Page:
The best thing we could do is just get Mike Bloomberg in there,” screen legend Clint Eastwood said February 21 in the Wall Street Journal. The actor and director’s comment raised eyebrows, especially coming from one of Hollywood’s few openly conservative luminaries. Eastwood, 89, told interviewer Tunku Varadarajan that he liked “certain things that Trump’s done,” but wishes the president behaved “in a more genteel way.”
How sad that such a prominent and normally sensible figure on the Right opposes Donald J. Trump, not on policy differences, but because the president does not mirror Mr. Rogers.
Yes, Trump should use Twitter more selectively. And his name-calling often is counterproductive. But it is baffling for Eastwood to abandon Trump, whom he backed in 2016, because the filmmaker wants a “more genteel” president. Like so many who oppose Trump’s style, Eastwood pines for a long-lost world.
Political gentility sounds lovely, but it must be a two-way street. Alas, Eric Holder, Obama’s attorney general, perfectly captured the attitude of today’s Left: “When they go low, we kick ’em. That’s what this new Democratic Party is about.”
Eastwood and others who share his concerns crave gentility, even as Democrats and their Left-wing media allies call Trump a black-hating white-nationalist who — Resist Fascism’s Sunsara Taylor said on February 22, 2017 — “could arguably be worse than Hitler.”
Even worse, at least eight artists have depicted, by turns, Trump’s stabbing, shooting, rape, and decapitation.
The Trump-hating Left also displays its gentility by violently attacking conservatives and Trump supporters. Leftist thug Zachary Greenberg clocked Hayden Williams a year ago for manning a Turning Point USA literature table at U.C. Berkeley. Williams’ black eye was conspicuous in his subsequent TV appearances.
Last June, Antifa terrorists assaulted conservative Internet journalist Andy Ngo in Portland. They sent him to the hospital with a cerebral hemorrhage.
Art dealer Jahangir Turan says 15 to 18 teenagers last August beat his face in for wearing a Make America Great Again hat on Manhattan’s Canal Street.
Jacksonville, Florida, police say that on February 8, Gregory William Loel Timm, 27, steered his van into a tent in which local Republicans registered voters. Why? “Someone had to take a stand,” he said. The police report added: “The suspect advised that he does not like President Trump.”
Daniel Sprague’s red hat says, “Make Fifty Great Again.” Even this was too much for a woman in Nashville who attacked him from behind on February 10, yelling “How dare you?” She drew blood from his cheek. Sprague says the cut “is pretty deep, and it goes to the bone.”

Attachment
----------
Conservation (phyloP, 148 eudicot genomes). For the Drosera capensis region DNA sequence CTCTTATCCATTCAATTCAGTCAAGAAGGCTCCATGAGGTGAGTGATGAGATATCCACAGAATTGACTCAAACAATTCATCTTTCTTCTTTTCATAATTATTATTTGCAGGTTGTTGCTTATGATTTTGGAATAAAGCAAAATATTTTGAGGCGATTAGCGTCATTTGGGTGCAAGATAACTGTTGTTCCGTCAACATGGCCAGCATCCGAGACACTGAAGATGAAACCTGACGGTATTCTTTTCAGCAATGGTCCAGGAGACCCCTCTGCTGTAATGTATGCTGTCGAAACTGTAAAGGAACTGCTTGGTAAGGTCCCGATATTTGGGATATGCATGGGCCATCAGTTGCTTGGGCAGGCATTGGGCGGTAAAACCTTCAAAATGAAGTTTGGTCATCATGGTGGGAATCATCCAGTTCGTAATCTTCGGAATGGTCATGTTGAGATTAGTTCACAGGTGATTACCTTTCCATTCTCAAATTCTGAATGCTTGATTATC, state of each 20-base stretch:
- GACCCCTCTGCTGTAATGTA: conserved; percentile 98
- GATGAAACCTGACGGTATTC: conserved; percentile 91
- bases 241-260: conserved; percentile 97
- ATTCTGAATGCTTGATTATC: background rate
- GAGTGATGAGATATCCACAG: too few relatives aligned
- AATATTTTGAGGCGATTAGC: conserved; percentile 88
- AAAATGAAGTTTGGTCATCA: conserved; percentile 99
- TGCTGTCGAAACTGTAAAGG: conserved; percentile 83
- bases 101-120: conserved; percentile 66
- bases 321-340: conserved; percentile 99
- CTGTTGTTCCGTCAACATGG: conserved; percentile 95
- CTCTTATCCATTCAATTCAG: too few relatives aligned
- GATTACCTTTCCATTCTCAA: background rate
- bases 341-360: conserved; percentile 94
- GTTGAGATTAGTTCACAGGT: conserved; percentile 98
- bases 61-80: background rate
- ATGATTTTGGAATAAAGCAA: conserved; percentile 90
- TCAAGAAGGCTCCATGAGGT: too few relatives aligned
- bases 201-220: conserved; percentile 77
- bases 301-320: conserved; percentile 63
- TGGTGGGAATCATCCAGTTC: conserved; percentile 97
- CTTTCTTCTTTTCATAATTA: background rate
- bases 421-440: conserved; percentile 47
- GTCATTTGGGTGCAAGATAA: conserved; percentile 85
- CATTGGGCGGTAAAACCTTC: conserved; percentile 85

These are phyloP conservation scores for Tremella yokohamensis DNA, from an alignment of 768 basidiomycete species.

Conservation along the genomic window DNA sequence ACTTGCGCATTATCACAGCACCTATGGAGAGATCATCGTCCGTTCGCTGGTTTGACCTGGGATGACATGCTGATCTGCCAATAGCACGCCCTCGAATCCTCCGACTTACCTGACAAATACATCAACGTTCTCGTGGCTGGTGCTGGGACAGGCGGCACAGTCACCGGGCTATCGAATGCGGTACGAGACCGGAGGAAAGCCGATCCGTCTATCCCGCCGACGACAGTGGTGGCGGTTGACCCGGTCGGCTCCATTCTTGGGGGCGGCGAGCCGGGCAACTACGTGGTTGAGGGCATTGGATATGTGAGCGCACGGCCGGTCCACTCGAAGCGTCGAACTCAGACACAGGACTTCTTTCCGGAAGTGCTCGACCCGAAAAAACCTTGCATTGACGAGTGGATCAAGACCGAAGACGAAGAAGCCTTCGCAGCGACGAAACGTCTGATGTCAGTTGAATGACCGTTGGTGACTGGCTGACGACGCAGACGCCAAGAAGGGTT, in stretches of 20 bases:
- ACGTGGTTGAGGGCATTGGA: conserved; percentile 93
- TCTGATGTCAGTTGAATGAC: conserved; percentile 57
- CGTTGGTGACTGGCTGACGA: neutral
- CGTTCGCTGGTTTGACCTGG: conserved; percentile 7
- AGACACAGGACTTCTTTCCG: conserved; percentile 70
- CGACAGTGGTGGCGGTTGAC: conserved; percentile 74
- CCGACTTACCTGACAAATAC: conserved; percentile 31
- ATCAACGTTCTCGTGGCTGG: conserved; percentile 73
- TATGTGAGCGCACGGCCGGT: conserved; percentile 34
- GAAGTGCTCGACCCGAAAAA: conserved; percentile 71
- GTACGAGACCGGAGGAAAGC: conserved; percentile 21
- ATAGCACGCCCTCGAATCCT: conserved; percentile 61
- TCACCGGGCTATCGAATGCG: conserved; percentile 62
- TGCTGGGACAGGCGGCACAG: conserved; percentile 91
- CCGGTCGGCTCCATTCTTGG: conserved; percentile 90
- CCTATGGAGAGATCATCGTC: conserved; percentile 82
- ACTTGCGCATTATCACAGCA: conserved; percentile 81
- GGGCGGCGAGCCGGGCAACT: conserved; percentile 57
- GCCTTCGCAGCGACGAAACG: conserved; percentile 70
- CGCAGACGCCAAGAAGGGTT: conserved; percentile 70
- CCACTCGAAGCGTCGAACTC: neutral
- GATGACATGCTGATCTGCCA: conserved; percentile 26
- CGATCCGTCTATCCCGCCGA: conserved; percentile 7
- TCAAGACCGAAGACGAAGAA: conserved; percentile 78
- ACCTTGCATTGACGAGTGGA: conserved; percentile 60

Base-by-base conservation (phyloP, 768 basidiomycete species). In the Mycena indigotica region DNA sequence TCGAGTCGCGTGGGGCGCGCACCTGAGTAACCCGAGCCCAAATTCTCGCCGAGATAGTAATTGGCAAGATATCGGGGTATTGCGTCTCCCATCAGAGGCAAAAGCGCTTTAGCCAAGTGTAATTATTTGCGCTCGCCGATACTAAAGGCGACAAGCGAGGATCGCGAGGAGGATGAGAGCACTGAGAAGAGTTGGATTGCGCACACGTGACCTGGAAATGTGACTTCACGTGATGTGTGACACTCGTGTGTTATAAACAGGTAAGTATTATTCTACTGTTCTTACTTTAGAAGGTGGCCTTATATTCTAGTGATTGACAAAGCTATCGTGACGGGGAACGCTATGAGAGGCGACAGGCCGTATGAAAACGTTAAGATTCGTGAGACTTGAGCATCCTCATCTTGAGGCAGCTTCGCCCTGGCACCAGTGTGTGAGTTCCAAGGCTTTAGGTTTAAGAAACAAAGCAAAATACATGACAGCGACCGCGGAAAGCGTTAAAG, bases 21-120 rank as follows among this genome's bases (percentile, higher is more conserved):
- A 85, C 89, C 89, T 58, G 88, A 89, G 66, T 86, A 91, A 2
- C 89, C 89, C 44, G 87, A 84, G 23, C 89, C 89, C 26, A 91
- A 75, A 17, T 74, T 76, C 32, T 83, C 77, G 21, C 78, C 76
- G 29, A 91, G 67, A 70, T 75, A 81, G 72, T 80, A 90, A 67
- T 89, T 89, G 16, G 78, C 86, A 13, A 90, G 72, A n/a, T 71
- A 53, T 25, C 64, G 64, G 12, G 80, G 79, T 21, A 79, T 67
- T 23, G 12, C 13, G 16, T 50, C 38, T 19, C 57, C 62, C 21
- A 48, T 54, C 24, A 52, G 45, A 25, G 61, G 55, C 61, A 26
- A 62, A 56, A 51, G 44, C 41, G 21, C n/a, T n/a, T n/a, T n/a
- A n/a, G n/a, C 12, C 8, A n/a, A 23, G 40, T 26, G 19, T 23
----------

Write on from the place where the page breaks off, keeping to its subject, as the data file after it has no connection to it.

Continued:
Conservatives tried “genteel” with Mitt Romney, Baby Bush, and Daddy Bush. Although sometimes grumpy, the late Senator John McCain (R – Arizona) fit this category. These “genteel” Republicans either lost to tougher Democrats or knuckled under and became their butlers: They brought Democrats fresh social programs, delivered piles of domestic spending, imposed new regulations, and adopted new entitlements.
None of this should be news to a conservative like Eastwood.
In a land of inescapable tradeoffs, Americans should focus on President Trump’s public policy. If so, they will see a tough, energetic, and focused leader who delivers what conservatives and free-marketeers want, 90 percent of the time: Tax cuts, deregulation, energy independence, constitutionalist judges, dead terrorists, and more.
As for the other 10 percent, Trump raised import taxes. But now, they’re yielding to new-and-improved trade deals with China, Mexico, Canada, South Korea, Japan, and — in production — the UK and India.
Social spending is too high, but that was Democrats’ ransom for freeing vital defense outlays. Trump should have driven harder bargains here, but he chose national security over fiscal discipline.
Is having a 90-percent conservative president worth the trade-off in occasional Twitter outbursts and grade-school name-calling? I say: Hell, yes!
Too bad all of this has eluded the Genteel Caucus, led by Clint Eastwood.
Pity: He did not make my day.